Monday, August 21, 2017

2017 venture vermont: ID two different invasive species outside.

unless you just walked in ten minutes ago, you know i spend a lot of time on waterbury reservoir, which, sadly, is an infested body of water. it has a number of invasive infestations both aquatic and terrestrial and i have both done my research and have blessing of management to conduct my small invasive abatement programs, which boil down to whenever i am staying on a campsite that is near an infestation (sometimes i choose a site based on an infestation) i spend a little time each day pulling and properly disposing of the invasive.

the department of forests, parks and recreation recommends this site: vermont invasives

so here are the two invasives i work with most:

 this one is brittle naiad.

and this bad actor is japanese knotweed.

what these two have in common is that although they will prefer to flower and seed, they will be happy to propagate and can send out new shoots and roots from ANY NODE, so any part of a stem floating around is a potential new infestation.

when you pull it, you have to be careful not to leave stray pieces floating around (particularly important with the naiad) and you have to make sure to dispose of the plants properly. if you have time, it's as easy as leaving the plants in a hostile environment until they are dry and dead. naiad simply needs to be pulled out on land where it can't grow and left somewhere it won't blow back into the water.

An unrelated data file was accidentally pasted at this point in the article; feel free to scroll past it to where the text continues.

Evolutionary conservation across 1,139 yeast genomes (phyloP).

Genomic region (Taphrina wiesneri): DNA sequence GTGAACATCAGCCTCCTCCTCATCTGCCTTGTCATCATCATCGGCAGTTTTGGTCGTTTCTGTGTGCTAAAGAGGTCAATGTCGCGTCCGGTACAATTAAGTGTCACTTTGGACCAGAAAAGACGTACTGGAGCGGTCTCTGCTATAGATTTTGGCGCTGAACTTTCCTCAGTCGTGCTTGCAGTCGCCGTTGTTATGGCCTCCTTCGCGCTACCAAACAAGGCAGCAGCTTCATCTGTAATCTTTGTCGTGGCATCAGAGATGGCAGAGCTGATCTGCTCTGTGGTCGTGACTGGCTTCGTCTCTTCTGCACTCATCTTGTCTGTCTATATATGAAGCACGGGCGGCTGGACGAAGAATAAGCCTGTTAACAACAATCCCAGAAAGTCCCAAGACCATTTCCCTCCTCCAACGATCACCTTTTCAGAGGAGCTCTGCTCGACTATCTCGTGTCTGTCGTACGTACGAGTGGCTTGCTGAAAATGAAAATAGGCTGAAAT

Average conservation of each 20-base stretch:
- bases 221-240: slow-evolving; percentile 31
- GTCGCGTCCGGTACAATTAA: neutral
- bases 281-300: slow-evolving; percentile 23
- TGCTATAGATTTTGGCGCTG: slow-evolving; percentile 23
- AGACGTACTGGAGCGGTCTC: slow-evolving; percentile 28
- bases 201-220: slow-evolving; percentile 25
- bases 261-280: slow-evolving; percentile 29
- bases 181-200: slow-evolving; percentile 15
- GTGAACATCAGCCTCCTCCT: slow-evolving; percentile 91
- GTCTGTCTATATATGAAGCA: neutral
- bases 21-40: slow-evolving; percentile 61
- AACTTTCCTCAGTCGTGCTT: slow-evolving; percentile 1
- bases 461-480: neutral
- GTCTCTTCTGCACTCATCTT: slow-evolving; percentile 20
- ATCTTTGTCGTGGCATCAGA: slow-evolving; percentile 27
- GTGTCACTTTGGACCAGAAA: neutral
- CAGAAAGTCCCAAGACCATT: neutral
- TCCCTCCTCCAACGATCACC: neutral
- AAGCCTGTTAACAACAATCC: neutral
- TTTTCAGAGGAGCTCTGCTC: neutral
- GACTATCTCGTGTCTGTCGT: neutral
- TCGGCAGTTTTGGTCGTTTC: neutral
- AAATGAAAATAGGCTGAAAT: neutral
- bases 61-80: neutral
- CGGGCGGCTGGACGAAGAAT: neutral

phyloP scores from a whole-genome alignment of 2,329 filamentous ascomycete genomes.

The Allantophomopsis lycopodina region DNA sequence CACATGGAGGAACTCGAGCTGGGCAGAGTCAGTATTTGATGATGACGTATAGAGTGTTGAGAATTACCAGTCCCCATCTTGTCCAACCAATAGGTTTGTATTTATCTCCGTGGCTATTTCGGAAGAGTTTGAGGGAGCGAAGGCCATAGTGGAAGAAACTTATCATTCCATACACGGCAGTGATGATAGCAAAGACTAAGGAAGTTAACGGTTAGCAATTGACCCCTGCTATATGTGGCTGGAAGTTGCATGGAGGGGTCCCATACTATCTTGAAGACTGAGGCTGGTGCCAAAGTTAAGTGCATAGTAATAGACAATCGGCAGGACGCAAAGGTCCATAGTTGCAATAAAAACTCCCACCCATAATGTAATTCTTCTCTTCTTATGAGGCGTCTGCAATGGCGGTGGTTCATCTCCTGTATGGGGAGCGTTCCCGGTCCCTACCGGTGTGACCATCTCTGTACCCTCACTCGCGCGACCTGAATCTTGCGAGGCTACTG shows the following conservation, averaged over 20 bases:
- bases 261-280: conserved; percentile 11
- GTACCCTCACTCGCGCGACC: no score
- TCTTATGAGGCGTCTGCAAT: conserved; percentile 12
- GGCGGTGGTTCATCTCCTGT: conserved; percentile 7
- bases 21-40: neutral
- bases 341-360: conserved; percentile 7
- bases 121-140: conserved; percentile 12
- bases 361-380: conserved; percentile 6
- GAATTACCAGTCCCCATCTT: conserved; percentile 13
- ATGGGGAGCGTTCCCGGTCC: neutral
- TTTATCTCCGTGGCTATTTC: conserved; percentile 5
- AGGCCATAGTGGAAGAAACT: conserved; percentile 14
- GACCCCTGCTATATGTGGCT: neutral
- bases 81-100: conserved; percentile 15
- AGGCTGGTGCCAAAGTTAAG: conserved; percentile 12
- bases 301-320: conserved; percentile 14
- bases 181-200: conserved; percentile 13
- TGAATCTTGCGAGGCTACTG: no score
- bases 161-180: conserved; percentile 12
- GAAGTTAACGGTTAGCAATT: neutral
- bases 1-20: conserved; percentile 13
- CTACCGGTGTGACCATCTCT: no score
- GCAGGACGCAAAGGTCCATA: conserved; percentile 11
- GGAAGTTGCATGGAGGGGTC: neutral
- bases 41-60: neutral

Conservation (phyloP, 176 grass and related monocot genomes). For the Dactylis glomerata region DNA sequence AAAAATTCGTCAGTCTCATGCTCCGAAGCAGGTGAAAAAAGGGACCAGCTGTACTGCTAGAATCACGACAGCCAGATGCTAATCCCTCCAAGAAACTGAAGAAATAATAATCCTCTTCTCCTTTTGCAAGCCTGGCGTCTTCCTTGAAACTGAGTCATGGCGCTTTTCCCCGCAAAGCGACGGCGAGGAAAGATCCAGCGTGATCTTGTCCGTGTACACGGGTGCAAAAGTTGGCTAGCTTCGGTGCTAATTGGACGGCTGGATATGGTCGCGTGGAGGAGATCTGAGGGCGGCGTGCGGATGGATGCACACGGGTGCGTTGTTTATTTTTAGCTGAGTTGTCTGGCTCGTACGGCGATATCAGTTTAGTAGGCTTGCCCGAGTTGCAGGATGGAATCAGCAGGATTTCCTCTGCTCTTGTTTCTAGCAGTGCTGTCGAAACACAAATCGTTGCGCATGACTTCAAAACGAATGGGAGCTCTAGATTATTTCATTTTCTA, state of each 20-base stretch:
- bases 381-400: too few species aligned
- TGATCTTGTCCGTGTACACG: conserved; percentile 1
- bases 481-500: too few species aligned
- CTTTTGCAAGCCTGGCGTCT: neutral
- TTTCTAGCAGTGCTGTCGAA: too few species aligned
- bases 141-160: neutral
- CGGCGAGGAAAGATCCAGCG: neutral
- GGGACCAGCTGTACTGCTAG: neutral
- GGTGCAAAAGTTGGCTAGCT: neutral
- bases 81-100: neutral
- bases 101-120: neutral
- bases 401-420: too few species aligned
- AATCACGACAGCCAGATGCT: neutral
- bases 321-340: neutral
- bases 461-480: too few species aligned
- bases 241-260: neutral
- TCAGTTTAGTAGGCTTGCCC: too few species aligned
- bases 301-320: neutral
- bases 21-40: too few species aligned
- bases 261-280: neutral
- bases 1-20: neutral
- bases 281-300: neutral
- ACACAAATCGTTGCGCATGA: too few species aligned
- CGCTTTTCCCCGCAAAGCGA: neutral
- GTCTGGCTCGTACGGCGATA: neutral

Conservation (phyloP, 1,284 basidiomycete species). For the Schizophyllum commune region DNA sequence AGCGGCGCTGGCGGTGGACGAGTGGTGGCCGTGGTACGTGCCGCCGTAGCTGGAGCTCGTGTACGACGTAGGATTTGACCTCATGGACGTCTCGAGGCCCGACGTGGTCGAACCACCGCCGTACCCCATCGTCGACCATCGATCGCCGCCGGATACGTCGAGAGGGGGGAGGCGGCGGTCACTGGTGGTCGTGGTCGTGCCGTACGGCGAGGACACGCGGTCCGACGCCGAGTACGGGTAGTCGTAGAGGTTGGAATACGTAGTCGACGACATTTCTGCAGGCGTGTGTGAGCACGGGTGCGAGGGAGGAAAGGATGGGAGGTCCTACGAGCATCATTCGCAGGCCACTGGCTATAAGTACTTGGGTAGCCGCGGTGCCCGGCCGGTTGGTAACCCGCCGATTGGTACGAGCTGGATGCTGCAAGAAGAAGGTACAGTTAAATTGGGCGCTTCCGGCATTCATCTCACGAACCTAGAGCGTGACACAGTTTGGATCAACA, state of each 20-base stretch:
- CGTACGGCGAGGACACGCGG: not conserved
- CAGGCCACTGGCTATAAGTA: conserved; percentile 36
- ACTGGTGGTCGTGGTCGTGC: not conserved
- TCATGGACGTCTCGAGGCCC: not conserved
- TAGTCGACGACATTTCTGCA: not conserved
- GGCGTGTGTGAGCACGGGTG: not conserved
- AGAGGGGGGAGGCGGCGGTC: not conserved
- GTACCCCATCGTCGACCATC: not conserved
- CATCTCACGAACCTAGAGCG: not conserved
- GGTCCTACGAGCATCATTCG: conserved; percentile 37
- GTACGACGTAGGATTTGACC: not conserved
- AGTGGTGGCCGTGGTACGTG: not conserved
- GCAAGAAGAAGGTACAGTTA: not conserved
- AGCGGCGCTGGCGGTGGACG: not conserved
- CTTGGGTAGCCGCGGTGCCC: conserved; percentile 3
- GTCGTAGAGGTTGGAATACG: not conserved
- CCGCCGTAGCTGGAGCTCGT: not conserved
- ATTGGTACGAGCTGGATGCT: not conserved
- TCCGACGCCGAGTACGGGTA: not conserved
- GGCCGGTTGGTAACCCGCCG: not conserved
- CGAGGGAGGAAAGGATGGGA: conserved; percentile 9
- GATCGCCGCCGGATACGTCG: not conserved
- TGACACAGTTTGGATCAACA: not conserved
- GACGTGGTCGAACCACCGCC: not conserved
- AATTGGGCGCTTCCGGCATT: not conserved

knotweed will be happy to grow in water or on land so any part you cut needs to be left in the sun and turned regularly until it turns brown and then you can drop it anywhere.

break up the root ball as much as you can and maybe hang it up in a tree to be sure.

knotweed are versatile and sneaky.

1 comment:

Mad Jack said...

Maybe driving a stake through the heart, severing the head, and filling the mouth with holy wafers would help.

Although I spend most of my time indoors, I'm familiar with invasive species and I applaud your efforts. If more people followed your example, we might have a chance of at least bringing these specie under control, if not eradicating them.


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